International Journal of Production Technology and Management (IJPTM), ISSN 0976 – 6383(Print), ISSN 0976 – 6391 (Online) Volume 3, Issue 1, January- December (2012), © IAEMEchosen for crossover, first a coin is flipped with a probability Pc=0.6 to check whether acrossover is desired or not. If outcome of the coin flipping is true, the crossover is performed;otherwise the strings are directly placed in the intermediate population for subsequent geneticoperation. Crossover site is chosen by creating a random number between 1 and 20. For exampleif the random number is 10, the strings are crossed after 10th position. The current sequenceafter 10th position the first string in that pair, is rearranged according to the next string.Similarly the sequence after the 10th position of the 2nd string in that pair is rearrangedaccording to the first sequence.(E.g.) pair of strings before crossover: Crossover = 10th position5 4 6 9 10 15 19 20 1 17 / 7 3 11 13 18 2 8 12 14 161 20 15 9 19 6 10 5 4 6 / 3 11 2 14 12 16 7 8 18 13Pair of strings after crossover:5 4 6 9 10 15 19 20 1 17 / 3 11 2 14 12 16 7 8 18 131 20 15 9 19 6 10 5 4 6 / 7 3 11 13 18 2 8 12 14 16Mutation The possibility of mutation is determined by a probability from 0.01 to 0.1. In thiswork, bit wise mutation is used. With the phenol type scheme, two sites are selected bygenerating two numbers of random numbers between 1 1nd 20. If random numbers generatedare 8 and 15, then the corresponding job numbers in these positions are exchanged and thenew sequence is obtained.(E.g.) string before mutation:5 4 6 9 10 15 19 20 1 17 7 3 11 13 18 2 8 12 14 16String after mutation:5 4 6 9 10 15 2 20 1 17 7 3 11 13 18 19 8 12 14 16Algorithm:Step 1: Generate random population of n chromosomes(suitable solution for problem)Step 2: Evaluate the fitness f(x) of each chromosome x in the population.Step 3: Create a new population by repeating following steps until the new population iscompleteStep 4: Select two parent chromosomes from a population according to their fitness (thebetter fitness, the bigger chance to be selected)Step 5: With a crossover probability crossover the parents to form a new offspring(children).If no crossover was performed, offspring is an exact copy of parents.Step 6: with a mutation probability mutate new offspring at each locus(position inchromosome)Step 7: place new offspring in a new populationStep 8: use new generated population for a further run of algorithm.Step 9: if the end condition is satisfied, stop, and returns the best solution in currentpopulation and Go to step 220.127.116.11. Particle Swarm Optimization One of the latest evolutionary techniques for unconstrained continuous optimization isparticle swarm optimization (PSO) proposed by Kennedy and Eberhart (1995), inspired bysocial behavior of bird flocking or fish schooling. PSO learned from these scenarios are used to solve the optimization problems. InPSO, each single solution is a “bird” in the search space.,,& . We call it“particle”. All of particles have fitness values, which are evaluated by the fitness function tobe optimized, and have velocities, which direct the flying of the particles. The particles are 68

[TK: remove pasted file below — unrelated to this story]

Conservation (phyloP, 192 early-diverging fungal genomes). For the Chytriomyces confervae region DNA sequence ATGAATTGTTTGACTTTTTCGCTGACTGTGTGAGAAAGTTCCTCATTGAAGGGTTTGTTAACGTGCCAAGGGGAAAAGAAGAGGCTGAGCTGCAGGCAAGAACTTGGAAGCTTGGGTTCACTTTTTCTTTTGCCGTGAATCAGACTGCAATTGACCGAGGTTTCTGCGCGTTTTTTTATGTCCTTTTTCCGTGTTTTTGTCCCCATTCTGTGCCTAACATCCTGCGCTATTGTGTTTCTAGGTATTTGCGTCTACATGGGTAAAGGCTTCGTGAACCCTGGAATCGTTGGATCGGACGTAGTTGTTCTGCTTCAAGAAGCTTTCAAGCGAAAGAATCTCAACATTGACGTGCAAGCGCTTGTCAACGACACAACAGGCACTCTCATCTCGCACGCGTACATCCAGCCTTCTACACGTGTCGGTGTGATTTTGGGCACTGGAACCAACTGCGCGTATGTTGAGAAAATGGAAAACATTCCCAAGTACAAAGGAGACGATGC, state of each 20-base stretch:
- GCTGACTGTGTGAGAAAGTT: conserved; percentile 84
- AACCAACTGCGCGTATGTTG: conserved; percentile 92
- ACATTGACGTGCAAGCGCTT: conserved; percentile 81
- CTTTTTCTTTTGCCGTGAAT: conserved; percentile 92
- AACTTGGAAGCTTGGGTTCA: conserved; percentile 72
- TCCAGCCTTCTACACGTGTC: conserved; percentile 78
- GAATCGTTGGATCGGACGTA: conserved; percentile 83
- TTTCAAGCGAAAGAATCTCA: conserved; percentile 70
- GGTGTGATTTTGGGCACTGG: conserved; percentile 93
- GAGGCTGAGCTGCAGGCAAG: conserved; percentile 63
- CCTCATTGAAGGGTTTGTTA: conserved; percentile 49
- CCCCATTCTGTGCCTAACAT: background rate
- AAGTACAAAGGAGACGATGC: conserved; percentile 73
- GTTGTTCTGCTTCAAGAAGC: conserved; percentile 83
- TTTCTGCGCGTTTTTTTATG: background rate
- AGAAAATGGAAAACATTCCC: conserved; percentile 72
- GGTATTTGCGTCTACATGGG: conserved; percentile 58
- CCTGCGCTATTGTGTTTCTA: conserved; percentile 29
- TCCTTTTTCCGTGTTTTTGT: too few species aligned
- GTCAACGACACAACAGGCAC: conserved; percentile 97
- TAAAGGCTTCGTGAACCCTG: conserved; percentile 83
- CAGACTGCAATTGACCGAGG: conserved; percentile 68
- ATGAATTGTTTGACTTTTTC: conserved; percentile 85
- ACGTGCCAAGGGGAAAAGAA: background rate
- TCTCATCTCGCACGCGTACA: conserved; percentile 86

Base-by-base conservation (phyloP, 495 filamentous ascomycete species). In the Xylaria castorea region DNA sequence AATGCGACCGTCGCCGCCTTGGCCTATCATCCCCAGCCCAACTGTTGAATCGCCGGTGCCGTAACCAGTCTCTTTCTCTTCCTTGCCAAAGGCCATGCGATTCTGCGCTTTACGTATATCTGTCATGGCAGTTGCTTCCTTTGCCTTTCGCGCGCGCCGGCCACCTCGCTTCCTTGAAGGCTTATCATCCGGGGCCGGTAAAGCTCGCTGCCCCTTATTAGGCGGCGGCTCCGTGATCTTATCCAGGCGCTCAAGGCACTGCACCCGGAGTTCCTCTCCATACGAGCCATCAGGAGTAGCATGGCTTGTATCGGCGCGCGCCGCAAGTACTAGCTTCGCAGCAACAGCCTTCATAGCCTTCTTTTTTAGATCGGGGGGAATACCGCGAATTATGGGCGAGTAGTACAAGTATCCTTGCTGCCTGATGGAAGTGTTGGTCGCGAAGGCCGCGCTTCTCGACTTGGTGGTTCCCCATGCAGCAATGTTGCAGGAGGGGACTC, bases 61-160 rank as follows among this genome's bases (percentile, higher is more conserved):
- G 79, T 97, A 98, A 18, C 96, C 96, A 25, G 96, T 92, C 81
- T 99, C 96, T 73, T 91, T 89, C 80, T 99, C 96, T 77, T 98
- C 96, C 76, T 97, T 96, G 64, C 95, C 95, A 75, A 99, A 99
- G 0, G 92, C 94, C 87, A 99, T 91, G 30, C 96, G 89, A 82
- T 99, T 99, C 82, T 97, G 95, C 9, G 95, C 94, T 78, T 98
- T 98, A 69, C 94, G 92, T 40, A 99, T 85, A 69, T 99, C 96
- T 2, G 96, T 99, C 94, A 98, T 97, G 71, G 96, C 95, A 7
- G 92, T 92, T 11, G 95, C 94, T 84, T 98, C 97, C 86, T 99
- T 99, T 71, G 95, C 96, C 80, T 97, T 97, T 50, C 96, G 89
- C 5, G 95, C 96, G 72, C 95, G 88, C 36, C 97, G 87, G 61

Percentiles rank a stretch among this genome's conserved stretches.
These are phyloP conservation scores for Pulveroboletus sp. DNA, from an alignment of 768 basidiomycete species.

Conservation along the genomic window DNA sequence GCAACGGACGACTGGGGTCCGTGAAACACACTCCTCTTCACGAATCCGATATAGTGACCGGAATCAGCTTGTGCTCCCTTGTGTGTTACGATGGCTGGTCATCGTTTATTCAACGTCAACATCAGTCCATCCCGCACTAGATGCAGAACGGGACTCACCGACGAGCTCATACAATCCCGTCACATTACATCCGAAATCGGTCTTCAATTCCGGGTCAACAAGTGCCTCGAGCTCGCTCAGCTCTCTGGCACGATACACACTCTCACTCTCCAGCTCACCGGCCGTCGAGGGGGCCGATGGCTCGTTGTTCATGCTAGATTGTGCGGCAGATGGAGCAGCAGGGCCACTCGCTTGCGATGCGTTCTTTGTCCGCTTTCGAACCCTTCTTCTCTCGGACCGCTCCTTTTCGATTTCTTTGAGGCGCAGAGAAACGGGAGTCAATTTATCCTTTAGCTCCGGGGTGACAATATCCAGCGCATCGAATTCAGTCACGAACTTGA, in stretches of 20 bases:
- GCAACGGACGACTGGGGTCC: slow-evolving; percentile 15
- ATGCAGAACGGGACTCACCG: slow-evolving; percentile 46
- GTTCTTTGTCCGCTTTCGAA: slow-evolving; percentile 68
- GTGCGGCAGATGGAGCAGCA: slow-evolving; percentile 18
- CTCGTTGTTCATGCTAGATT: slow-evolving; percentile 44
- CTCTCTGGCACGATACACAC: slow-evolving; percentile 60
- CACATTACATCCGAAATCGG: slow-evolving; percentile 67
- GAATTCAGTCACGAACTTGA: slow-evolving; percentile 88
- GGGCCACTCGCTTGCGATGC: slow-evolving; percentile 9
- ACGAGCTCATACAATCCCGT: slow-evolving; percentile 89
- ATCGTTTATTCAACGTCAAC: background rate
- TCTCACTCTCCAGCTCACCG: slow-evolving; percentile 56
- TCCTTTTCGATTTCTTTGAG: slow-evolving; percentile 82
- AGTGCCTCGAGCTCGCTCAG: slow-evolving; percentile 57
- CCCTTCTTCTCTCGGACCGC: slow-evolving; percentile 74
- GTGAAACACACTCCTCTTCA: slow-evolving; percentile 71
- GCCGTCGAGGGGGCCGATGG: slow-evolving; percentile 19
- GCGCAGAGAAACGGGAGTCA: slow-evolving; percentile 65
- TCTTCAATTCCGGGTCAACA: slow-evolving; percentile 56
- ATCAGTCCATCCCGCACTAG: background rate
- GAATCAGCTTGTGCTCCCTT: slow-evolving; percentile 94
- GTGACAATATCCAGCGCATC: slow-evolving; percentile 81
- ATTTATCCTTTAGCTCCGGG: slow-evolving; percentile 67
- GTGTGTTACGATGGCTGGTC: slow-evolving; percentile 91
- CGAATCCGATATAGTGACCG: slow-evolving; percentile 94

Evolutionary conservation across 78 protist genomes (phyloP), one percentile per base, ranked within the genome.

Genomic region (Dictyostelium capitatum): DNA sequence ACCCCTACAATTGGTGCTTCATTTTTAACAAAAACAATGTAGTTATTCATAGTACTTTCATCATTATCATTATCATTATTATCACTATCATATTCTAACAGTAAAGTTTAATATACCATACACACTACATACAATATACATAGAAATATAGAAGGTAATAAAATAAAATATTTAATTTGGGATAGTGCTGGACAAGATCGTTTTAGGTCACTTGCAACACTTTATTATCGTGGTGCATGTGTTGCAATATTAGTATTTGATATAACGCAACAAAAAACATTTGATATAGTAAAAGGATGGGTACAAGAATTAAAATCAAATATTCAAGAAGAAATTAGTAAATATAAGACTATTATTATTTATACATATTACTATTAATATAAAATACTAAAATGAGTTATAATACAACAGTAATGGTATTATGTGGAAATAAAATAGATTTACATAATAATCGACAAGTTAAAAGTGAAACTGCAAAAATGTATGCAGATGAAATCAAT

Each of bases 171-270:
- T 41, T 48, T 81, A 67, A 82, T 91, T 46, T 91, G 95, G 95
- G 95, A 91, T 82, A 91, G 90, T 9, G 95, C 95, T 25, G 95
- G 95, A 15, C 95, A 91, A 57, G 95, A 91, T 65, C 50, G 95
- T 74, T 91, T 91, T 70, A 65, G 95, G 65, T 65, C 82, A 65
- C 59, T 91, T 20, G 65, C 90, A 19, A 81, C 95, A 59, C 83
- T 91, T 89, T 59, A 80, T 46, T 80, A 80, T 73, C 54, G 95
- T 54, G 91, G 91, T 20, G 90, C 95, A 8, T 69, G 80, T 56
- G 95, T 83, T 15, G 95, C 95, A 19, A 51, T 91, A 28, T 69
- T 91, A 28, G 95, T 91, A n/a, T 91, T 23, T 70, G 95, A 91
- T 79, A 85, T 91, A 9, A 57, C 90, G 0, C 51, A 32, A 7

International Journal of Production Technology and Management (IJPTM), ISSN 0976 – 6383(Print), ISSN 0976 – 6391 (Online) Volume 3, Issue 1, January- December (2012), © IAEME“flown” through the problem space by following the current optimum particles.PSO isinitialized with a group of random particles (solutions) and then searches for optima byupdating generations. In each iteration, each particle is updated by following two “best”values. The first one is the best solution (fitness) it has achieved so far. (The fitness value isalso stored.) this value is called ‘pbest’. Another “best” value that is tracked by the particleswarm optimizer is the best value, obtained so far by any particle in the population. This bestvalue is a global best and called ‘gbest’.Algorithm :Step 1: initialize a population on n particles randomly.Step 2: Calculate fitness value for each particle. If the fitness value is better than the bestfitness value (pbest) in history. Set current value as the new pbest.Step 3: Choose particle with the best fitness value of all the particles as the gbest.Step 4: for each particle, calculate particle velocity according to the equationV=c1*rand()*(pbest-present)+c2*rand()*(gbest-present)Where present=present+vV is the particle velocity, present is the current particle(solution),rand() is random functions in the range [0,1].c1,c2 are learning factors=0.5.step 5: particle velocities on each dimension are clamped to a maximum velocity Vmax. If thesum of acceleration would cause the velocity on that dimension to exceed Vmax (specified byuser), the velocity on the dimension is limited to Vmax.Step 6: Terminate if maximum of iterations is reached. Else, goto Step2The original PSO was designed for a continuous solution space. In original PSO we can’tmodify the position representation, particle velocity, and particle movement. Then anotherheuristic is made to modify the above parameters, called Hybrid PSO. So they work betterwith combinational optimization problems. This Hybrid PSO was designed for a discretesolution space.4.1.3. Ant Colony OptimizationThe ant system is a new kind of co-operative search algorithm inspired by the behaviour ofcolonies of real ants. The blind ants are able to find astonishing good solutions to shortestpath problems between food sources and their home colony to. The medium used tocommunicate information among individuals regarding paths, and decide where to go, wasthe pheromone trails. A moving ant lays some pheromone on the path they move, thusmarking the path by the substance. While an isolated ant moves essentially at random, it canencounter a previously laid trail and device with high probability to follow it, and alsoreinforcing the trail with its own pheromone. The collective that emerges in a form ofautocatalytic behaviour where the more the ants following a trail, the more attractive that trailbecomes for being followed.The path of ants There is a path along which ants are walking from nest to the food source and viceversa. If a sudden obstacle appears and the path is cut off, the choice is influenced by theintensity of the pheromone trails left by proceeding ants. On the shorter path morepheromone is laid down.The below figure shows the behaviour of ants when faced with an obstacle in its search path. 69